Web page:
In the end, I am considering purchasing a print of the above Jackson Pollock painting or another if I can’t locate this one. I want to hang it in an area where I’m forced to look and consider it every day. Perhaps I am not meant to get it or maybe I’ll never see the garden bed of roses he may have been intending to create with this chaotic painting style. However, I do feel that, along with everything else in life that I don’t understand, I am required to consider it.

- the cat’s Mommy

The Masks of Comedy & Tragedy

The downed Malaysian jet “looks like it may be a terrible tragedy” says President Obama while making a visit to a bridge instead of a border.  But, would have been a bigger tragedy is if he missed an opportunity to slam Republicans and not arrive to his fundraisers on time.

I wonder if people would finally turn once and for all on our community organizer-in-chief if he had applied the same lackluster address towards the following:

“The kidnapping of 300 girls by Boko Haram is a Charles Lindbergh-like tragedy.”

“800,000 people had been slaughtered in Rwanda during 100 days of tragedy.”

“Ted Bundy committed 30 individual acts of tragedy.”

“John Wayne Gacy’s Pogo the Clown was not a clown of comedy, but one of immense tragedy.”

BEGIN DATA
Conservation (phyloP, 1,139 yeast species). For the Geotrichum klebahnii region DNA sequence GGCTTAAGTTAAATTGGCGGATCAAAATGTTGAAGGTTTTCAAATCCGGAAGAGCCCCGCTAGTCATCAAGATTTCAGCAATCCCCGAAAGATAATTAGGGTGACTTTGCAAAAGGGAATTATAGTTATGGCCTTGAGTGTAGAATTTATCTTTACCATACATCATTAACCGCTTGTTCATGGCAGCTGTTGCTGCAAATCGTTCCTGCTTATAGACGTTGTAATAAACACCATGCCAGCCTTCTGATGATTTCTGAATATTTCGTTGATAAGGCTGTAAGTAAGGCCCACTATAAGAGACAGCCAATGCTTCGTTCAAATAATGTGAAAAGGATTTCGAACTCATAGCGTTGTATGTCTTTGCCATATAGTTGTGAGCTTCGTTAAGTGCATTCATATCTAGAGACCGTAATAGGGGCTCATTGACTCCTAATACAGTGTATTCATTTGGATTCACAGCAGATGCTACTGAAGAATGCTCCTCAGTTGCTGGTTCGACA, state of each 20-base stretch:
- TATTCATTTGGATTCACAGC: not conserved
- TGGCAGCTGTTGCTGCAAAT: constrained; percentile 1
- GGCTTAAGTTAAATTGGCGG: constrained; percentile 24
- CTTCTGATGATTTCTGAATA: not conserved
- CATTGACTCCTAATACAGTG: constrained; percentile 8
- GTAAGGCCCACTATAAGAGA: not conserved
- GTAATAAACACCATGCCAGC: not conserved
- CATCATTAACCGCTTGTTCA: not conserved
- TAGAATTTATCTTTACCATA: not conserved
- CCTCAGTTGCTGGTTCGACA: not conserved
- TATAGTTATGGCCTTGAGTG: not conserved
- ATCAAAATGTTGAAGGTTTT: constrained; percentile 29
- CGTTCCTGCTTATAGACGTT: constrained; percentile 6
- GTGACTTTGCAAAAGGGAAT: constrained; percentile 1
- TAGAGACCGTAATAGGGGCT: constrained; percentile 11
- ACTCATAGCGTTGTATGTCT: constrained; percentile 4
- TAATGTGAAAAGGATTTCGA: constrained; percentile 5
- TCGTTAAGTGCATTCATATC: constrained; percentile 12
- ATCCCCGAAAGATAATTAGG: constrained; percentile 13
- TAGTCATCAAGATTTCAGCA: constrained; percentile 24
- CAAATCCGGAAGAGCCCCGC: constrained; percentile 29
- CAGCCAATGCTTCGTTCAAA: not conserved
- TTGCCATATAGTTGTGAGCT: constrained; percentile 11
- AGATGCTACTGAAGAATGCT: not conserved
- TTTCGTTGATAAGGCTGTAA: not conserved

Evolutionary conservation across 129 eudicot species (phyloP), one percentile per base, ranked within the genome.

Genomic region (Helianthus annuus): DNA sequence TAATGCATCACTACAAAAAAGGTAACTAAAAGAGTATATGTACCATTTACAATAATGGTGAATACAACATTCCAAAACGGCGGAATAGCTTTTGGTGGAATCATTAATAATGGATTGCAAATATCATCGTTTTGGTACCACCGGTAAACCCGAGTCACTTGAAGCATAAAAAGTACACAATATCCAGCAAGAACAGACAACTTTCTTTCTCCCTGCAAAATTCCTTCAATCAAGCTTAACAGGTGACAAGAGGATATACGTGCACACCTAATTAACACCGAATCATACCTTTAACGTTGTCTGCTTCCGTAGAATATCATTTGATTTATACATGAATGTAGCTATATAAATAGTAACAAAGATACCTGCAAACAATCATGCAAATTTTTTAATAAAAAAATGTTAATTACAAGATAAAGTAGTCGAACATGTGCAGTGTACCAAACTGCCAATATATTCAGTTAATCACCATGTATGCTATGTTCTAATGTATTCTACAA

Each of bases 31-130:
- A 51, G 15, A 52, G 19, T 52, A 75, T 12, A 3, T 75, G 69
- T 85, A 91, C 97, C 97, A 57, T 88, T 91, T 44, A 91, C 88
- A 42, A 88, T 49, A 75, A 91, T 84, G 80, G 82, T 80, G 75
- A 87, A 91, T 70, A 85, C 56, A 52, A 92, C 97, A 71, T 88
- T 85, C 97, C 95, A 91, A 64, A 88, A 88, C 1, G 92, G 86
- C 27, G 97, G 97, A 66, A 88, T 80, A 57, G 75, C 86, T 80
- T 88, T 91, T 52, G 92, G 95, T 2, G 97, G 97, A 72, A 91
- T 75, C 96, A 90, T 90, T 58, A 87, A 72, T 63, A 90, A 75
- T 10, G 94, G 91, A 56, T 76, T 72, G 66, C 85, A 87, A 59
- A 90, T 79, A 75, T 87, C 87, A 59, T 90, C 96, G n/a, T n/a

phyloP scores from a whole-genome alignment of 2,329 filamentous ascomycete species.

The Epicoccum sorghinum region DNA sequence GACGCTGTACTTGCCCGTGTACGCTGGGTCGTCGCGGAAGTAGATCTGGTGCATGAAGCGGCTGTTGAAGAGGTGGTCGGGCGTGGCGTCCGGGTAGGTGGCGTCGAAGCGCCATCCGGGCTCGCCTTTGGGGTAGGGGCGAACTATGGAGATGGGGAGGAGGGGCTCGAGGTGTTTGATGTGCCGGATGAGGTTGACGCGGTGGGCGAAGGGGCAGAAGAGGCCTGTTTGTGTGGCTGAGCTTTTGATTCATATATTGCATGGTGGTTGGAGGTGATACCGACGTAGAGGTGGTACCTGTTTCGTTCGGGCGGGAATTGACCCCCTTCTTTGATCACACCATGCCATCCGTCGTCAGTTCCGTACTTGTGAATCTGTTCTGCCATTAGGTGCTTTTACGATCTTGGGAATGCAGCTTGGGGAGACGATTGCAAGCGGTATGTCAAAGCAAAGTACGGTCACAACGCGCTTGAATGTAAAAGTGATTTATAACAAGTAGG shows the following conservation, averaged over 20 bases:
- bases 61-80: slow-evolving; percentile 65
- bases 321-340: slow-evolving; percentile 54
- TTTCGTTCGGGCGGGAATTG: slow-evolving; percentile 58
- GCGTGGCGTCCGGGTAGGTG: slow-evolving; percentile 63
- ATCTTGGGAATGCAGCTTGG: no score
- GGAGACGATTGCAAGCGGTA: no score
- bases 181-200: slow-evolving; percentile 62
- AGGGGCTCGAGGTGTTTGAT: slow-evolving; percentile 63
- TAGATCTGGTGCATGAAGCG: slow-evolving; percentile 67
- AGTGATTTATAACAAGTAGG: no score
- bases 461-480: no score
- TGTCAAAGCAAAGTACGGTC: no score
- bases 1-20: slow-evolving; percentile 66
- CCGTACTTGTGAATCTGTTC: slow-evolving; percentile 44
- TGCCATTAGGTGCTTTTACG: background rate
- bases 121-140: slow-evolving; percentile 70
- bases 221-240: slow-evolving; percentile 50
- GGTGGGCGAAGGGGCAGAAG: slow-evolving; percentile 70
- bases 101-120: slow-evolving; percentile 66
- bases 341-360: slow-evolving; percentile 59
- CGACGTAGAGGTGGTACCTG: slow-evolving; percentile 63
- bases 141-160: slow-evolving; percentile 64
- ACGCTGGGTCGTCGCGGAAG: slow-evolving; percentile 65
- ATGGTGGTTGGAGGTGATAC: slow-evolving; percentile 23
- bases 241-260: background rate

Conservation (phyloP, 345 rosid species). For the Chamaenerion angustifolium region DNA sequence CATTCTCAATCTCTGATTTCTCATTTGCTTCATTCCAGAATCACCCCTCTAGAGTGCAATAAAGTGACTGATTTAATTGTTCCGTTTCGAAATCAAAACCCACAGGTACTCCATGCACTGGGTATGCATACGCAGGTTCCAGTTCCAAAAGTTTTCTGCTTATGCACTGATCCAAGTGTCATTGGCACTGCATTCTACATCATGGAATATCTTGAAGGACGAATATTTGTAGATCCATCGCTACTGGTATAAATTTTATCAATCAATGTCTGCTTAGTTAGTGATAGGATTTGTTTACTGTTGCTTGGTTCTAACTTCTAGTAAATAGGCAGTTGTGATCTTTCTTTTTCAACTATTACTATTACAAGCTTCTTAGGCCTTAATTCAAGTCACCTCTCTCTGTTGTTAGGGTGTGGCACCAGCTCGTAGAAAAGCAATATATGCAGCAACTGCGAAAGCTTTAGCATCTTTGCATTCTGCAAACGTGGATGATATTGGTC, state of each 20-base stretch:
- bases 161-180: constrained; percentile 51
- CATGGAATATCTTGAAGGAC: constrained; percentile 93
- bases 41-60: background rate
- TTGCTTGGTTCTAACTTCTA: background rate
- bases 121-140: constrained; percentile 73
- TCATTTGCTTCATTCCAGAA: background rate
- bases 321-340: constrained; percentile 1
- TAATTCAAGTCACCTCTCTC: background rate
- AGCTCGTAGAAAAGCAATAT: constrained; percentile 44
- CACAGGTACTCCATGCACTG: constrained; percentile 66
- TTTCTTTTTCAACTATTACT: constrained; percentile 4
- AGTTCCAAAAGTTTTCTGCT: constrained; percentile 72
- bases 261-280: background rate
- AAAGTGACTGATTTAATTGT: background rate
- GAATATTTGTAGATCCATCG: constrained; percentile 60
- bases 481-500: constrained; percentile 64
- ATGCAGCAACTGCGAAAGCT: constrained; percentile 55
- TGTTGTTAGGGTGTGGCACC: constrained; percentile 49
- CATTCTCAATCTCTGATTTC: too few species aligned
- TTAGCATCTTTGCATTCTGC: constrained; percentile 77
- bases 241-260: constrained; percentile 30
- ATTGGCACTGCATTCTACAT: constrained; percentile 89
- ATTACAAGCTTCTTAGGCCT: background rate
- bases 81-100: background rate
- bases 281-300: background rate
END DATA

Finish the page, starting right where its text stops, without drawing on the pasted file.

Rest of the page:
By the way, let’s spitball this one around for awhile when discussing our president’s level of compassion and where his focus is.  The President of the United States talked about the “tragedy” for a whole 40 seconds.  Want to know how long he talked about Trayvon Martin for his follow-up to his original remarks regarding the death of this young man?

You know, when Trayvon Martin was first shot I said that this could have been my son.  Another way of saying that is Trayvon Martin could have been me 35 years ago.  And when you think about why, in the African American community at least, there’s a lot of pain around what happened here, I think it’s important to recognize that the African American community is looking at this issue through a set of experiences and a history that doesn’t go away.